Spirit Tracks is Wind Waker ON RAILS! Here's a longer answer, though still short: It's really tough to place this higher than Phantom Hourglass, because its traversal mechanic is a bit more tedious and has turned some players off towards the game completely. It also has even less dungeons than Phantom Hourglass. But Spirit Tracks is a worthy sequel to the previous DS entry, improving on some of Phantom Hourglass' flaws with an even better narrative. The character design and dungeon mechanics are excellent and make great use of the DS' capabilities. You can play as Zelda, too! Sorta. Even with its issues, its quality of life improvements, great soundtrack, and satisfying tune-ups to the DS Zelda engine make it superior to Phantom Hourglass.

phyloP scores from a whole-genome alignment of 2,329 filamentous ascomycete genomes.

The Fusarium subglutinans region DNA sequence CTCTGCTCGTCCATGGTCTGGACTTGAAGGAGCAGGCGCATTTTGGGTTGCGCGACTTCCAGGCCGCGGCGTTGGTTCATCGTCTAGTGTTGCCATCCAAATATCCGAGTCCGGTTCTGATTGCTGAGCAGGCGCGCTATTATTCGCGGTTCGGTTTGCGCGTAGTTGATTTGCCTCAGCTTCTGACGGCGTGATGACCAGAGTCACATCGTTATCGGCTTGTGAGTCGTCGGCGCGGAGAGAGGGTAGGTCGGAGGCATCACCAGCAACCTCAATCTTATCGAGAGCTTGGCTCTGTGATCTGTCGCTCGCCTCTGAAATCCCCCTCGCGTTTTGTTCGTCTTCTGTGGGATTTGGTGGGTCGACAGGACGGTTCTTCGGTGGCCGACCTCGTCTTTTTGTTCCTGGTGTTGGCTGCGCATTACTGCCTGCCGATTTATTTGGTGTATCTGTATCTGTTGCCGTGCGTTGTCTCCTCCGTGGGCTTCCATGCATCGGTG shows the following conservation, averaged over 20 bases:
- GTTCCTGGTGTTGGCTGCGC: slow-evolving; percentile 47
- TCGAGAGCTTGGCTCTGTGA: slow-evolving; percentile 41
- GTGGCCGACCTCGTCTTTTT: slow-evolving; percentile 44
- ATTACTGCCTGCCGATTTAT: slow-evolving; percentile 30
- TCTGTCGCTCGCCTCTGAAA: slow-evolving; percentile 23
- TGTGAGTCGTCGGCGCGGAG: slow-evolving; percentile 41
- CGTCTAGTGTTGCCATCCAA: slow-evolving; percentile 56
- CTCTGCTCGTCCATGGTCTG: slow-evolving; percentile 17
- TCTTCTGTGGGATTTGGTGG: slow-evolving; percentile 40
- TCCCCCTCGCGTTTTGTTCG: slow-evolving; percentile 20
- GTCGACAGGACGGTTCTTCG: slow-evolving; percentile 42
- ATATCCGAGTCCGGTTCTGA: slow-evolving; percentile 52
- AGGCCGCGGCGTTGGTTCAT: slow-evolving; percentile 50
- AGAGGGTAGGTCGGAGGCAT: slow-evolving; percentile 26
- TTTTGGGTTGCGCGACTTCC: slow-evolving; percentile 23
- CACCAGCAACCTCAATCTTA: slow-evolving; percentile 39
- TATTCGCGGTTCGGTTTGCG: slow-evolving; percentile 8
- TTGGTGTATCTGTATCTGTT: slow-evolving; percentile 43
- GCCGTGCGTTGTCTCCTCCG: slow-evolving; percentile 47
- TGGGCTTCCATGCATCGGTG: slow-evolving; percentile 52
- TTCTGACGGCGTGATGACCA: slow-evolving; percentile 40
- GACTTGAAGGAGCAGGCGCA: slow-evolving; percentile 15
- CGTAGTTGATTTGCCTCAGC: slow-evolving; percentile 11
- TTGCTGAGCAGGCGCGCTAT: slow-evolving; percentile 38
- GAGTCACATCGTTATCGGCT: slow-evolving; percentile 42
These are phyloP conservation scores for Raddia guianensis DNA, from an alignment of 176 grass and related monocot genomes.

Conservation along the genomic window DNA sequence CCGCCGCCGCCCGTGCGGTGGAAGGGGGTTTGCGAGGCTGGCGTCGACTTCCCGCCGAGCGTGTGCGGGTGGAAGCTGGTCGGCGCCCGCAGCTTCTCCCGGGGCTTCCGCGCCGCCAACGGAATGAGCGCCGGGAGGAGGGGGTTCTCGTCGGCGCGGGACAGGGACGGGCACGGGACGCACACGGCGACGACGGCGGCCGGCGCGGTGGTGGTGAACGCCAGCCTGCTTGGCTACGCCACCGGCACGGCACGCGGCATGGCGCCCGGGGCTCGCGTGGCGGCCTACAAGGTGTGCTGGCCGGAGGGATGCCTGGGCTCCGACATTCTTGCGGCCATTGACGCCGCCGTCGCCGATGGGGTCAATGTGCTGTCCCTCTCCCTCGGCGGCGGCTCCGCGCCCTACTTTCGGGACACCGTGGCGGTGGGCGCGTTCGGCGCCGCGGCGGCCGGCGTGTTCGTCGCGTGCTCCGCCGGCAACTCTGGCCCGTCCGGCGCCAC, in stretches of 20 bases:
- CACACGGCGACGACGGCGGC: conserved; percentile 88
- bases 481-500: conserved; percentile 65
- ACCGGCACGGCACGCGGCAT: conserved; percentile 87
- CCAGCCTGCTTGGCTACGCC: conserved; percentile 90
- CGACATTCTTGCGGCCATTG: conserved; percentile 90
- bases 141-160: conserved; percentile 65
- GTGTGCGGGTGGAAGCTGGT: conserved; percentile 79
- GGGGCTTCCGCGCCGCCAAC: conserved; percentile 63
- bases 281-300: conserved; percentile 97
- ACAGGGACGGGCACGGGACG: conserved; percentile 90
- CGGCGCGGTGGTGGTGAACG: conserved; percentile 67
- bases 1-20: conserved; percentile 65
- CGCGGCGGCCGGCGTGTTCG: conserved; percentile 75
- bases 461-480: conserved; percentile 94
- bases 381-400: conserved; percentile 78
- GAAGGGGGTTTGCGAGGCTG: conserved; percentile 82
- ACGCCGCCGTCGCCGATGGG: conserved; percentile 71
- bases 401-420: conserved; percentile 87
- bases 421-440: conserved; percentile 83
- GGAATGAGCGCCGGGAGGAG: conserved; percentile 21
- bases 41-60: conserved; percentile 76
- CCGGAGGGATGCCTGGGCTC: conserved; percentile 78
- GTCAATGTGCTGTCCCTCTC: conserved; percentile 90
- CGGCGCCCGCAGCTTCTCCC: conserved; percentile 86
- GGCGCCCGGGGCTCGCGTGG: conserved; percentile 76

12) The Wind Waker
Slow-to-start, lacking in content and dungeons, and featuring a boring traversal system, The Wind Waker is redeemed by its excellent art and character design, competent combat and controls, quirky writing, and it's unconventional setting. I already talked a lot about this game before, so forgive me if I sound very down on it. It's very pretty.
11) Adventure of Link
Harder, but more fair than the original and focused on harsh one-on-one encounters, Zelda II is hurt the most by its punishing experience system. Even so, it's still a fantastic and mechanically unique entry in its own right. It retains the same sense of organic discovery, and the addition of towns is an interesting facet, and hey! There's a tiny version of the first game's map in there! Recommended for the hardest of the hardcore. Also, I am Error.
10) Ocarina of Time